NEWS

Landscapes in Chaos: Nabil Mousa at the Arab American National Museum

Atlanta-based painter Nabil Mousa’s “American Landscape” series (2008­–12) trades in readily identifiable symbols: the American flag, the gendered iconography of restroom signs, and the Human Rights […]…Read more
NEWS

When the Headset Comes Off: VR at Museums in 2017

The promise is that we’ll be subsumed into a Matrix-like dreamland, but in the context of an exhibition, at least, these virtual worlds can’t escape their awkward juxtaposition with the real one. …Read more
NEWS

Striking Nerves: Art and Protest in 2017

The most powerful protests are not always the voices shouting the loudest. Often they are the most nuanced and multivalent, holding open the space we need to endure and push back on homogenizing forces that would limit the horizon of what it means to be human.…Read more
NEWS

Sketches of Place and Loss: Graphic Novels in 2017

A variety of graphic work was published this year: narratives both long and short, imaginative fiction and political reportage, books with enough text to be considered long essays and others that were entirely visual. …Read more

on Twitter

Follow Us

Advertisement



Reviews

Like many San Francisco residents, I first encountered Veronica De Jesus’s epic series of memorial drawings while walking past Dog Eared Books in the Mission District in the late aughts. De Jesus worked at the store, and the drawings appeared in the windows and behind the register. Since 2004, she has made hundreds of them. While she exhibited a selection at San Francisco’s 2nd Floor Projects in 2013, the Berkeley Art Museum sho...

The works, rendered in pencil or ink and occasionally incorporating collage elements, share certain characteristics. All were made shortly after their respective subjects died and include their names, years of birth and death, and portraits. Many incorporate quotes from the departed, De Jesus’s own commentary on their lives, and brief descriptions of their work. During the years De Jesus exhibited the drawings in ...

Biennials usually balance works from and about disparate places with site-specific projects and gestures toward local culture, often by local artists. As a site for such a show, New Orleans poses a particular problem, laden as it is with tradition and myth. It’s called North America’s most African city, its most European city, its most Caribbean city. It’s the “Gateway to the Americas.” It’s Catholic and...

The hub of Prospect.4 is the Contemporary Arts Center, where the display opens with an impressive assortment of large-scale sculptures. Rina Banerjee, a Kolkata-born, New York–based artist, built a ghostly creature from beads, glass, and shimmering fabric. Winged, crimped textile constructions billow several feet behind the crouching figure, connected to it by gossamer threads. Lavar Munroe, a Bahamas-born ...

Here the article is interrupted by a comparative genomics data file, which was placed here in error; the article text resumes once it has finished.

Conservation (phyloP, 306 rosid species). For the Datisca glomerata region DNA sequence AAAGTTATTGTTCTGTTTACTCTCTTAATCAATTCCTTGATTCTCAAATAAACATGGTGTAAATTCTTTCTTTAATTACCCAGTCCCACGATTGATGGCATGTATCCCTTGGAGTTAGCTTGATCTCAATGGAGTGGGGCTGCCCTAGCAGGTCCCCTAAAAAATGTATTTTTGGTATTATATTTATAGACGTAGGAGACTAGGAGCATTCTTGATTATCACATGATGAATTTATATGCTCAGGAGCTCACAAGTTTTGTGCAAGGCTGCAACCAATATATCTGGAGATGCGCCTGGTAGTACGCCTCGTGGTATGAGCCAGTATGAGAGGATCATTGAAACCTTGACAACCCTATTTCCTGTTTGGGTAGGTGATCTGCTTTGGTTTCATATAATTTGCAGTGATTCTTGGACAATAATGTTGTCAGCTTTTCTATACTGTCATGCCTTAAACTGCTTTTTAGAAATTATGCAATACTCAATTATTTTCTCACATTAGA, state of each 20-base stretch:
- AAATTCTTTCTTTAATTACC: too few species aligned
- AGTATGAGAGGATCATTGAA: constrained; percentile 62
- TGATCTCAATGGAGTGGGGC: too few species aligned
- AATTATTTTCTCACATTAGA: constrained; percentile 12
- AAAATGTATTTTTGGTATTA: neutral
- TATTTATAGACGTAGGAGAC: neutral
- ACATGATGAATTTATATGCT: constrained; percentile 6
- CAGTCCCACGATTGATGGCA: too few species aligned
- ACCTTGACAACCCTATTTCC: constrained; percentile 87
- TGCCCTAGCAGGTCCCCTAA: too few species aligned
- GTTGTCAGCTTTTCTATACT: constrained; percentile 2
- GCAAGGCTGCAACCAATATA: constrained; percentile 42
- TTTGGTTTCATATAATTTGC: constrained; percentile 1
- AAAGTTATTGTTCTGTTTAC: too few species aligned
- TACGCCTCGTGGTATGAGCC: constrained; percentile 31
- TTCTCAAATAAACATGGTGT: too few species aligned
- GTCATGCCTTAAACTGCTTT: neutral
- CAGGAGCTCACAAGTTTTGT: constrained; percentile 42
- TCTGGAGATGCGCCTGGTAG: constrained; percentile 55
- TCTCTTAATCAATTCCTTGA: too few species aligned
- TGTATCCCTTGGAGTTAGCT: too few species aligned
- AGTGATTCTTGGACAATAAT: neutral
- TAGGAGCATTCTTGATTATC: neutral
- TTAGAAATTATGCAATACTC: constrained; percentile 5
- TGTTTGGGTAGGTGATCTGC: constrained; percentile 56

Douglas Huebler (1924–1997) is best known for his Conceptual, often photo-based work, such as Variable Piece #70 (In Process) Global—his impossible project, begun in 1971, to document all living people. Paula Cooper’s recent exhibition of his early sculptures conveyed the three-dimensional origins of his Conceptual practice, as well as that practice’s relationship to Minimalist concerns. In the sculpt...

Viewed from the side, the floor-bound Truro Series 1 (1966) appears to be a lavender-colored, S-shaped piece. As one walks around it, the work opens up, as it were, revealing itself to be a doubled form in which the two halves enclose a pale yellow interior. Finally, as one crosses to the other side, the sculpture shifts back to appearing as the recognizable letter, having returned from asignification to sign...

Chicago is a city that tells its architectural history obsessively. The Chicago Architecture Foundation’s acclaimed boat tours are arguably as important to the tourist trade as visits to Wrigley Field. The advent of the skyscraper (Louis Sullivan), the development of the Prairie Style (Frank Lloyd Wright), and the spread of the International Style across America (Mies van der Rohe) is such a well-known incantation...

“Make New History,” which encompasses models, plans, and other materials by some 140 firms, is curated by Los Angeles–based architects Sharon Johnston and Mark Lee of Johnston Marklee, who say in a statement that they are motivated by a desire “to examine the paradoxical resource and restriction that the horizon of historical materials presents us with.” They produce elegant and sophisticated work, and are...

Advertisement



Current issue

Subscribe

Advertisement